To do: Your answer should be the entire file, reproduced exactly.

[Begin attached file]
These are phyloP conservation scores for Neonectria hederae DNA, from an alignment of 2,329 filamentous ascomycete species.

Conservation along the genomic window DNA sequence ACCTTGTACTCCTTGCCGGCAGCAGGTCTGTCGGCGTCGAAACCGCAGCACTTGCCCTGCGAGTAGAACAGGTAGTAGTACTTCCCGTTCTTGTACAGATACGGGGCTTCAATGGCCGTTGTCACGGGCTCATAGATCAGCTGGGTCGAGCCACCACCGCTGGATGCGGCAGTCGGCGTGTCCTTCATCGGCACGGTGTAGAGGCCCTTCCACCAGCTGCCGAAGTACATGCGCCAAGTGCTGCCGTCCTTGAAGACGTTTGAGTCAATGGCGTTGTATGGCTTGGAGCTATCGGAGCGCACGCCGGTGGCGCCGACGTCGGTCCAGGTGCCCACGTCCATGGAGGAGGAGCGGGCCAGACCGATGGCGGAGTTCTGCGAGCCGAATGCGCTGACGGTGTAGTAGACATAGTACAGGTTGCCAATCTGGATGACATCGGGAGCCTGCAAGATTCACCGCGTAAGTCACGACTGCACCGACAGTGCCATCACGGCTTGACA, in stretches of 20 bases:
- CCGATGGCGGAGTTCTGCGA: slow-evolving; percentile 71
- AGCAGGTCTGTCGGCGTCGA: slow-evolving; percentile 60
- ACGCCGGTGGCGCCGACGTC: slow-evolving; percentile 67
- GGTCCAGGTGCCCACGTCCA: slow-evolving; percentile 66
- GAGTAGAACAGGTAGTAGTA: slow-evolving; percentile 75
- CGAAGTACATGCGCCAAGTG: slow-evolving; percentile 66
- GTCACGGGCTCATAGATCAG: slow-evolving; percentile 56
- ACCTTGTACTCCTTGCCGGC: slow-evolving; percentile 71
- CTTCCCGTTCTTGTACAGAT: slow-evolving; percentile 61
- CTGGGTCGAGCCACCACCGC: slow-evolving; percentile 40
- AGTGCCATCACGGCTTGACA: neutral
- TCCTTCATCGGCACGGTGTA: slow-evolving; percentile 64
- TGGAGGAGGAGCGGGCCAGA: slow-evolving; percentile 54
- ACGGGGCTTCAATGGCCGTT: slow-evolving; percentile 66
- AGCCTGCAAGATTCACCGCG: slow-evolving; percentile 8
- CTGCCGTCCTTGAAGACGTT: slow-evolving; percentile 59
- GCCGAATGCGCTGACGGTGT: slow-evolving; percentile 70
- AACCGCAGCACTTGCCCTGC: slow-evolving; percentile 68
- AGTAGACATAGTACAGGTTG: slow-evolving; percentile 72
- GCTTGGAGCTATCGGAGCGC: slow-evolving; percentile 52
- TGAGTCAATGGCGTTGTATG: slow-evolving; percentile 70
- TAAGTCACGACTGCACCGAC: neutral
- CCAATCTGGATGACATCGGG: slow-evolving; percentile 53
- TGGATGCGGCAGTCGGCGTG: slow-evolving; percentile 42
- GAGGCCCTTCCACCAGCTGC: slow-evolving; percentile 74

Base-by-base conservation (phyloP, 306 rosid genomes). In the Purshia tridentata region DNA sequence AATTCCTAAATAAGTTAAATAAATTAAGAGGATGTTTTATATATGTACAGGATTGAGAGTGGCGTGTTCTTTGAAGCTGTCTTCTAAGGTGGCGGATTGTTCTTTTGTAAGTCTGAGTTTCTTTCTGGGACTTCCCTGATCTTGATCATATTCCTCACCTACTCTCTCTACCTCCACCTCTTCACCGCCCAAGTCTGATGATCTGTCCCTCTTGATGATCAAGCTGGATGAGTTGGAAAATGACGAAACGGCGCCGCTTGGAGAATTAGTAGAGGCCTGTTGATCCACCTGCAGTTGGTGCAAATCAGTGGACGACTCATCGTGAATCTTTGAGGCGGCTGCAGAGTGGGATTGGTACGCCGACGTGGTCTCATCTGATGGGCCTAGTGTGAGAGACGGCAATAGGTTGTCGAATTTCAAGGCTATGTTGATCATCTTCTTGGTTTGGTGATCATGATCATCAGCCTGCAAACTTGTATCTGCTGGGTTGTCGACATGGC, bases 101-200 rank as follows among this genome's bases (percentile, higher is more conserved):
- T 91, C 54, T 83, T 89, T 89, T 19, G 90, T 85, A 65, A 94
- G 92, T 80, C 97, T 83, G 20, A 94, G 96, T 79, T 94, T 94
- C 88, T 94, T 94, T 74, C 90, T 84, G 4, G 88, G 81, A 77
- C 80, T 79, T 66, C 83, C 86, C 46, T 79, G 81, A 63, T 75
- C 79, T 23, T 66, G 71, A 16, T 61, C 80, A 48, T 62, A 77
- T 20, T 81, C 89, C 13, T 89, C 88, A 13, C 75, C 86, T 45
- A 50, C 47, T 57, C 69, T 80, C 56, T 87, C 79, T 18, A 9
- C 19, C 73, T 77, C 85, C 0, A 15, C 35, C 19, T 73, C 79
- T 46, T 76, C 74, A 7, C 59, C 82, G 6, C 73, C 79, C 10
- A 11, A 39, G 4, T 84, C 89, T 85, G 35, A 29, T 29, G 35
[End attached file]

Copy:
These are phyloP conservation scores for Neonectria hederae DNA, from an alignment of 2,329 filamentous ascomycete species.

Conservation along the genomic window DNA sequence ACCTTGTACTCCTTGCCGGCAGCAGGTCTGTCGGCGTCGAAACCGCAGCACTTGCCCTGCGAGTAGAACAGGTAGTAGTACTTCCCGTTCTTGTACAGATACGGGGCTTCAATGGCCGTTGTCACGGGCTCATAGATCAGCTGGGTCGAGCCACCACCGCTGGATGCGGCAGTCGGCGTGTCCTTCATCGGCACGGTGTAGAGGCCCTTCCACCAGCTGCCGAAGTACATGCGCCAAGTGCTGCCGTCCTTGAAGACGTTTGAGTCAATGGCGTTGTATGGCTTGGAGCTATCGGAGCGCACGCCGGTGGCGCCGACGTCGGTCCAGGTGCCCACGTCCATGGAGGAGGAGCGGGCCAGACCGATGGCGGAGTTCTGCGAGCCGAATGCGCTGACGGTGTAGTAGACATAGTACAGGTTGCCAATCTGGATGACATCGGGAGCCTGCAAGATTCACCGCGTAAGTCACGACTGCACCGACAGTGCCATCACGGCTTGACA, in stretches of 20 bases:
- CCGATGGCGGAGTTCTGCGA: slow-evolving; percentile 71
- AGCAGGTCTGTCGGCGTCGA: slow-evolving; percentile 60
- ACGCCGGTGGCGCCGACGTC: slow-evolving; percentile 67
- GGTCCAGGTGCCCACGTCCA: slow-evolving; percentile 66
- GAGTAGAACAGGTAGTAGTA: slow-evolving; percentile 75
- CGAAGTACATGCGCCAAGTG: slow-evolving; percentile 66
- GTCACGGGCTCATAGATCAG: slow-evolving; percentile 56
- ACCTTGTACTCCTTGCCGGC: slow-evolving; percentile 71
- CTTCCCGTTCTTGTACAGAT: slow-evolving; percentile 61
- CTGGGTCGAGCCACCACCGC: slow-evolving; percentile 40
- AGTGCCATCACGGCTTGACA: neutral
- TCCTTCATCGGCACGGTGTA: slow-evolving; percentile 64
- TGGAGGAGGAGCGGGCCAGA: slow-evolving; percentile 54
- ACGGGGCTTCAATGGCCGTT: slow-evolving; percentile 66
- AGCCTGCAAGATTCACCGCG: slow-evolving; percentile 8
- CTGCCGTCCTTGAAGACGTT: slow-evolving; percentile 59
- GCCGAATGCGCTGACGGTGT: slow-evolving; percentile 70
- AACCGCAGCACTTGCCCTGC: slow-evolving; percentile 68
- AGTAGACATAGTACAGGTTG: slow-evolving; percentile 72
- GCTTGGAGCTATCGGAGCGC: slow-evolving; percentile 52
- TGAGTCAATGGCGTTGTATG: slow-evolving; percentile 70
- TAAGTCACGACTGCACCGAC: neutral
- CCAATCTGGATGACATCGGG: slow-evolving; percentile 53
- TGGATGCGGCAGTCGGCGTG: slow-evolving; percentile 42
- GAGGCCCTTCCACCAGCTGC: slow-evolving; percentile 74

Base-by-base conservation (phyloP, 306 rosid genomes). In the Purshia tridentata region DNA sequence AATTCCTAAATAAGTTAAATAAATTAAGAGGATGTTTTATATATGTACAGGATTGAGAGTGGCGTGTTCTTTGAAGCTGTCTTCTAAGGTGGCGGATTGTTCTTTTGTAAGTCTGAGTTTCTTTCTGGGACTTCCCTGATCTTGATCATATTCCTCACCTACTCTCTCTACCTCCACCTCTTCACCGCCCAAGTCTGATGATCTGTCCCTCTTGATGATCAAGCTGGATGAGTTGGAAAATGACGAAACGGCGCCGCTTGGAGAATTAGTAGAGGCCTGTTGATCCACCTGCAGTTGGTGCAAATCAGTGGACGACTCATCGTGAATCTTTGAGGCGGCTGCAGAGTGGGATTGGTACGCCGACGTGGTCTCATCTGATGGGCCTAGTGTGAGAGACGGCAATAGGTTGTCGAATTTCAAGGCTATGTTGATCATCTTCTTGGTTTGGTGATCATGATCATCAGCCTGCAAACTTGTATCTGCTGGGTTGTCGACATGGC, bases 101-200 rank as follows among this genome's bases (percentile, higher is more conserved):
- T 91, C 54, T 83, T 89, T 89, T 19, G 90, T 85, A 65, A 94
- G 92, T 80, C 97, T 83, G 20, A 94, G 96, T 79, T 94, T 94
- C 88, T 94, T 94, T 74, C 90, T 84, G 4, G 88, G 81, A 77
- C 80, T 79, T 66, C 83, C 86, C 46, T 79, G 81, A 63, T 75
- C 79, T 23, T 66, G 71, A 16, T 61, C 80, A 48, T 62, A 77
- T 20, T 81, C 89, C 13, T 89, C 88, A 13, C 75, C 86, T 45
- A 50, C 47, T 57, C 69, T 80, C 56, T 87, C 79, T 18, A 9
- C 19, C 73, T 77, C 85, C 0, A 15, C 35, C 19, T 73, C 79
- T 46, T 76, C 74, A 7, C 59, C 82, G 6, C 73, C 79, C 10
- A 11, A 39, G 4, T 84, C 89, T 85, G 35, A 29, T 29, G 35